At 82, Charles McPherson is as young at heart and creative as he ever has been at any point in six decades-long career. At this point, you would think that he would have run out of ideas or new ways to express himself through alto sax, but that is hardly the case.
Many years ago, he permanently relocated from New York to San Diego to be near his ailing mother. He never left; instead, trading the harsh winters of the east coast for the Pacific Ocean and its year-round Mediterranean climate. While he may have been born in Joplin, Missouri, in the summer of 1939, today, he’s a San Diego music icon, which includes writing music for the San Diego Ballet.
“I got involved because my daughter is one of the parental dancers with the ballet company. And, you know, she was very much interested in dance at a very early age, maybe four years, three or four years old. And she has continued her interest in, you know, all the way until now.”
Charles passed down some of his performing and music genius to his daughter, Camille, now 30 years old. The two have come together, Charles, writing and performing and Camille dancing for the San Diego Ballet for a handful of years now. They are so close that Charles wrote a suite of music titled “Jazz Dance Partners” for the ballet to perform. Composing for the ballet was a first for Charles. Jazz, known and loved for its improvisational ways, comes together with ballet, its strict form, and its structure.
“Yeah, that is one of the things that I learned. I mean, how to navigate difficultly, you know, improvisation is such an integral part of jazz. However, the ballet dancers are not improvising. They’re dancing, two things that are pretty much set in concrete.”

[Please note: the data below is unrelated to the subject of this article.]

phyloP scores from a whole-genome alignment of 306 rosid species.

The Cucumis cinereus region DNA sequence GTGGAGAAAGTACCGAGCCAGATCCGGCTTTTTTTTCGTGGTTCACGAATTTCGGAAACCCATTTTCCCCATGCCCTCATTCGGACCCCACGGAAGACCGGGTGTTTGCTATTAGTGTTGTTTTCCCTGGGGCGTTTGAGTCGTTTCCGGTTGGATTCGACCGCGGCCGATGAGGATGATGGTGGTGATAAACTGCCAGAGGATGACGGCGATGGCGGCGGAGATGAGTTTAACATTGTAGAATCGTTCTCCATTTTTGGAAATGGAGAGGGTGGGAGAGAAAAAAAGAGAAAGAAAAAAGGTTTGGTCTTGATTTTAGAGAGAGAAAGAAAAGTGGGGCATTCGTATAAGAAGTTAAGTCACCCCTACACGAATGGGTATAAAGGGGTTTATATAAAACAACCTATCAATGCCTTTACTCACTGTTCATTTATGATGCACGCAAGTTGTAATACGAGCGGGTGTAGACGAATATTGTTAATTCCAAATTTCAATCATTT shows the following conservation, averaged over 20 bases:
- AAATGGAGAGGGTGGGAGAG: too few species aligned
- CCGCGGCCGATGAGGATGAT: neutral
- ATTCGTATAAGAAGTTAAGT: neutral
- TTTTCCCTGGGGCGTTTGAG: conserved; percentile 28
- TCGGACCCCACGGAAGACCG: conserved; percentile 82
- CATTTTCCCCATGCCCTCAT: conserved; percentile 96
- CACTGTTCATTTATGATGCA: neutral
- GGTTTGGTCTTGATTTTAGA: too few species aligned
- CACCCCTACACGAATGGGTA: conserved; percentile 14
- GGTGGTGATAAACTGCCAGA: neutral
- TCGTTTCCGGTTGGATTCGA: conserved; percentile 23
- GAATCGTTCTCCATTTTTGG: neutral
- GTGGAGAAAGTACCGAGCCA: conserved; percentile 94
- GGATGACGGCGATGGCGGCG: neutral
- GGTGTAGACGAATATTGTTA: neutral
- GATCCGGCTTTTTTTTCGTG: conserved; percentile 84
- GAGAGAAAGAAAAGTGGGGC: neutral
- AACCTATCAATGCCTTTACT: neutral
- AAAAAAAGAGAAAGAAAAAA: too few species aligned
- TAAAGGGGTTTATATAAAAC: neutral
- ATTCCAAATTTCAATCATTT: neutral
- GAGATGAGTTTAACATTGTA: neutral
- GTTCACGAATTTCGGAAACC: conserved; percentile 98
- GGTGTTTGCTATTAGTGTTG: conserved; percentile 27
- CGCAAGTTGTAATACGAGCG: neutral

That’s what keeps Charles young, still working all of these years later and loving to work at his craft with which he continues to open doors.
“So I had to learn, I had to balance how to keep the aspect of empire, the improvisation involved, and also have very concrete things happen for the dances so that I’m sitting on the fence, straddling the artistic, musical fence there between improv and very structured nuances.”
In the age of ‘I have an app for that’, and the future of artificial intelligence and robots, Charles McPherson is still finding the heights of his creativity and taking new listeners and audiences to sonic places he’s been both making and recreating for years. As a musician, husband, father, he continues to tap into the wealth of knowledge and curiosity to write music that defies limits.
“My comfort zone is writing for instruments and, you know, dealing with written music for sure. And certainly improvisation, but never really dance, this is the first time. And yeah, it’s interesting. And it brings to mind, basically. You know, Charlie Parker the great Alto saxophone player said this many years ago that there’s no boundary line to art and really what he meant.
And what he has expressed before is that all of the arts are really connected. And that’s really true as for the artists to understand that the mediums through which you are expressing yourself. Historically, whether it be music, painting, writing, it’s all art, it’s all expression of the human condition of the human mind and the human soul.”
Alto sax player and composer Charles McPherson is still searching and loving it.
Joplin native Charles McPherson and his band will perform two concerts as part of Connect2Culture’s Curtain’s Up Series. Friday, February 18 and Saturday, February 19, click this link for more information.